(NewsGlobal.com)- Climate activists were the targets of a mass hacking operation that happened in 2017, according to a recent report by The Wall Street Journal.
The Journal, citing messages that they were able to obtain, show that the hackers were a group that came from India and were hired by a private detective in Israel. The hacking group is alleged to have stolen data and emails from a few different prominent groups focused on climate change that were very critical of ExxonMobil.
Some of the groups included in that were Public Citizen, 350.org and Greenpeace. But, the most prominent group involved was the Rockefeller Family Fund. That charity has alleged in the past that ExxonMobil had hid climate change information from the public at large.
Lee Wasserman, the director of the Rockefeller Family Fund, told the Journal that he believed the person who hired the group of hackers, Aviram Azari, was “clearly working for corporate actors” based in America. He added that he hoped Azari would eventually own up to what he did.
Wasserman sent a tweet on Wednesday that also alleged Exxon “and its enablers are using likely hacked info to fend off accountability for what is, in my humble opinion, the greatest corp deception of all time. Sorry chapter for civil society.”
Not surprisingly, ExxonMobil denied any connection to the hacking. They sent a statement to the Daily Caller News Foundation that read:
“Mr. Waserman’s claims regarding our organization are completely false. ExxonMobil has no knowledge of Azari, had no involvement in any hacking activities and has not been accused of any wrongdoing. To be clear, ExxonMobil has done nothing wrong.”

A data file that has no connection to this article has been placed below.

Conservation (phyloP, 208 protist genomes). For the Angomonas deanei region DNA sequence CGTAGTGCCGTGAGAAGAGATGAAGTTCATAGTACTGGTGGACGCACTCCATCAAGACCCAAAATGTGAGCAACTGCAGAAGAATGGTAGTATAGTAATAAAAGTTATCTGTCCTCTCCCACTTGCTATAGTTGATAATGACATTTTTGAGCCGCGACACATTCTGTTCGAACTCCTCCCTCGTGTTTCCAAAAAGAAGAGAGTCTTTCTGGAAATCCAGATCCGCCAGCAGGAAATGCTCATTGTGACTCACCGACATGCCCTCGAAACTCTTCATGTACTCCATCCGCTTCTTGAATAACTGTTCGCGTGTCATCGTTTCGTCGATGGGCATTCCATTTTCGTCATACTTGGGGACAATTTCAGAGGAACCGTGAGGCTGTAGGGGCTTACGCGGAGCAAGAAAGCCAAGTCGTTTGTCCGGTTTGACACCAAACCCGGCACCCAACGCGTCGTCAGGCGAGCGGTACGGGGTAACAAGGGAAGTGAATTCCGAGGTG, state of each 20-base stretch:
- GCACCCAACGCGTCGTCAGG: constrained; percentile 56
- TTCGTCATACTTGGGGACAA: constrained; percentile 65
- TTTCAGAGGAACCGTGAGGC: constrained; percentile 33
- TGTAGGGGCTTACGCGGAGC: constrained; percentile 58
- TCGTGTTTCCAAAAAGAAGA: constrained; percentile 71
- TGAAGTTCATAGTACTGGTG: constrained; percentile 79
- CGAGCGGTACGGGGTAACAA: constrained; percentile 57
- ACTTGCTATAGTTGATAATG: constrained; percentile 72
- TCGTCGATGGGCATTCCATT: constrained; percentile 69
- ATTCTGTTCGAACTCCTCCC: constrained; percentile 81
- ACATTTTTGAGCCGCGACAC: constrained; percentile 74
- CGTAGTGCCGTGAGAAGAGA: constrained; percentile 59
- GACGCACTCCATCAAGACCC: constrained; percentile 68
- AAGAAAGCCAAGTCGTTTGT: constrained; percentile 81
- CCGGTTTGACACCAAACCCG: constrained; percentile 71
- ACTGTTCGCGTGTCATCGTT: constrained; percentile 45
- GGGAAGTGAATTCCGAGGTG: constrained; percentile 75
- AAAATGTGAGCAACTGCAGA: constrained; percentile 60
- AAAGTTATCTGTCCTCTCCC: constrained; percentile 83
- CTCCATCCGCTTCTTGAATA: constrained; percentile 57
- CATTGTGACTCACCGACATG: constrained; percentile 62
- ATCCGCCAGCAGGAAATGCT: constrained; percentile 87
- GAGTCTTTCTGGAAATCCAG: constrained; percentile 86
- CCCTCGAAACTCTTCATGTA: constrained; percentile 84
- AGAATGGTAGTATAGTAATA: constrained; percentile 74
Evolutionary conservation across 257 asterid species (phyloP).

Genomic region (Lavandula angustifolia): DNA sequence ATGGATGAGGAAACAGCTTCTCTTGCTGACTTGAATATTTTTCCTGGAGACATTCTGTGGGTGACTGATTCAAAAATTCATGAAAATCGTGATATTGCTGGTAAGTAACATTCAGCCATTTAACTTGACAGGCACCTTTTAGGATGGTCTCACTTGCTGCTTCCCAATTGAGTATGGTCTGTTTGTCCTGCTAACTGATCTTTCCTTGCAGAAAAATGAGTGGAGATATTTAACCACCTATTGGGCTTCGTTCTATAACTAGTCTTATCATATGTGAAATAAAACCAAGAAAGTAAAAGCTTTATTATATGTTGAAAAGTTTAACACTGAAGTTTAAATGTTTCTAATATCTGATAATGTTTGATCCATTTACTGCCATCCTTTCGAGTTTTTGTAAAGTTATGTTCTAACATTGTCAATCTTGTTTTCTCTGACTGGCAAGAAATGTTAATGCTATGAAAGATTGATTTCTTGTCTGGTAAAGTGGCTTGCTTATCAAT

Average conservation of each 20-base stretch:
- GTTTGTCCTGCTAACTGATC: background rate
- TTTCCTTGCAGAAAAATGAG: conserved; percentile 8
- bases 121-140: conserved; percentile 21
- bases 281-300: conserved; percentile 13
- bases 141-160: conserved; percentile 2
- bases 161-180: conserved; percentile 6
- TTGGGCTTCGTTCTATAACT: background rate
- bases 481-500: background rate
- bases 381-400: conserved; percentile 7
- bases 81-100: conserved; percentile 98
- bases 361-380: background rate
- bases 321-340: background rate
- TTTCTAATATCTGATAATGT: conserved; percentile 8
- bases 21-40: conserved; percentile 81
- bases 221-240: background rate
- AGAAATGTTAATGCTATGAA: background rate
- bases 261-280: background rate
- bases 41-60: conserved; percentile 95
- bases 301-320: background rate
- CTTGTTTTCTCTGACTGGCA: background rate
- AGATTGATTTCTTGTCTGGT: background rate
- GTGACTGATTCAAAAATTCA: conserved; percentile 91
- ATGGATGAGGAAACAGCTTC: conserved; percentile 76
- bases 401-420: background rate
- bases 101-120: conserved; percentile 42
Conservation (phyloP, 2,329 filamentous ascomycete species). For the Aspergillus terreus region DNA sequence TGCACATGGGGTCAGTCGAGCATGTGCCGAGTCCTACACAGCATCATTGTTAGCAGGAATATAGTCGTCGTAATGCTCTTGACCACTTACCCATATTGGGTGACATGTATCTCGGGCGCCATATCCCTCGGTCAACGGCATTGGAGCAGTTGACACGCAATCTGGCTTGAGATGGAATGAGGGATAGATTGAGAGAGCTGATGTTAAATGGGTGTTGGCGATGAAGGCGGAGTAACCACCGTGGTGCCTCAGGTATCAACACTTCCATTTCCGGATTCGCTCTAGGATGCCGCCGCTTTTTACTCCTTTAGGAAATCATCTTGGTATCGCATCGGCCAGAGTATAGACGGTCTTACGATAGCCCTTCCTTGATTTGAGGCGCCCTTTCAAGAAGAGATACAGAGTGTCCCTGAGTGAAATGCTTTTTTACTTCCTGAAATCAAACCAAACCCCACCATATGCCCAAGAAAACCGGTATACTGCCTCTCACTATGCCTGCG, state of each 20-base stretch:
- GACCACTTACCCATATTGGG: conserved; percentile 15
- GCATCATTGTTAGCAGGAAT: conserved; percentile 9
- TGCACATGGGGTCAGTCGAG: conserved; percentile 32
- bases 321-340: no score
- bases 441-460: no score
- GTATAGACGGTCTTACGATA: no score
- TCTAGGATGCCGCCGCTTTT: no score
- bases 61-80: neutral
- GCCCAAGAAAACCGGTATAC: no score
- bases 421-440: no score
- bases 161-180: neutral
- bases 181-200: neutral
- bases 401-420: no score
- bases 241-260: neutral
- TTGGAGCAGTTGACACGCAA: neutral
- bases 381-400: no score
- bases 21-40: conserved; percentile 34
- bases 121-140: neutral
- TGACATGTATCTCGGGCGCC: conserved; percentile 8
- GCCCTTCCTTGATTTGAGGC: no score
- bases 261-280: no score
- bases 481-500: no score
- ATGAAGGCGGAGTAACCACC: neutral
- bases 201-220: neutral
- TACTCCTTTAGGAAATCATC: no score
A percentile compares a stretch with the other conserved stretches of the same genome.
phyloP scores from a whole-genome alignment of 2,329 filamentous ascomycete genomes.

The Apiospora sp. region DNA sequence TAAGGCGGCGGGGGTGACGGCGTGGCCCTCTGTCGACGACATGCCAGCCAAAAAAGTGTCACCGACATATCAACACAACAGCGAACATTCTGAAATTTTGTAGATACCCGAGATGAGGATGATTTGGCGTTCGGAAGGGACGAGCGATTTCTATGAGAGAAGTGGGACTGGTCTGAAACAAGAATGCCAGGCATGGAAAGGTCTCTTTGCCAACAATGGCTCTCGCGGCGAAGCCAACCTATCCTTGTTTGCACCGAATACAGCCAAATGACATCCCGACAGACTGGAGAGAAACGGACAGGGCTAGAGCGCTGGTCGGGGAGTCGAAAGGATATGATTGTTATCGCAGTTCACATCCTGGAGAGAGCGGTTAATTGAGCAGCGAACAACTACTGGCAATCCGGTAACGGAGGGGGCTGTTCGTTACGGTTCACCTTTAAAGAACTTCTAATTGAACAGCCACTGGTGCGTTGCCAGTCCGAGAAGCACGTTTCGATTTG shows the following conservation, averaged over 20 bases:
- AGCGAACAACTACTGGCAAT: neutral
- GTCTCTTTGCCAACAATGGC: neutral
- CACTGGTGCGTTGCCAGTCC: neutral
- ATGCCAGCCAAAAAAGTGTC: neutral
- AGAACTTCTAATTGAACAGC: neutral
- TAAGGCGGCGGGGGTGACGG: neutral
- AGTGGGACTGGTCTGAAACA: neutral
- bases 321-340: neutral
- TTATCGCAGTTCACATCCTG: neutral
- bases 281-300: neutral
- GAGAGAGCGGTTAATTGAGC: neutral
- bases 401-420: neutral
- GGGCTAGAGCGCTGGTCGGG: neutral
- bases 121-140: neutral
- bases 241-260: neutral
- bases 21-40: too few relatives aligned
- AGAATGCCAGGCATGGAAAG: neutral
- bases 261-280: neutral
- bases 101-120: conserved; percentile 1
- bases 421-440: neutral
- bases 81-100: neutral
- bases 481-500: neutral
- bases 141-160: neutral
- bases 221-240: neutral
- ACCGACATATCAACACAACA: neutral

All of the environmental groups mentioned were present at a private meeting that was held in January of 2016. The goal of that meeting was to create a campaign that would establish Exxon as a “corrupt institution” in the mind of the public, the Journal reported.
After that meeting was held, The Washington Free Beacon published a copy of an email that detailed the agenda of the meeting. People who received the email told the Journal that they believed it was obtained through the work of hackers.
The Free Beacon has stood by its reporting, denying their ties to any hacking claims.
In 2019, Azari was arrested and hasn’t been cooperative with the investigators. He hasn’t revealed the names of any of his clients, even though an investigation is still ongoing. He pleaded not guilty initially that year, but changed his plea to guilty in April of 2022 for charges of participation in a hacking conspiracy, identity theft and wire fraud.
His sentencing was originally scheduled for March 29 of this year, though he requested that it be delayed. It’s now scheduled for June 28.
Azari is alleged to have provided the hackers with information that was related to their primary targets as well as some connected people to them, including their coworkers, friends and family members.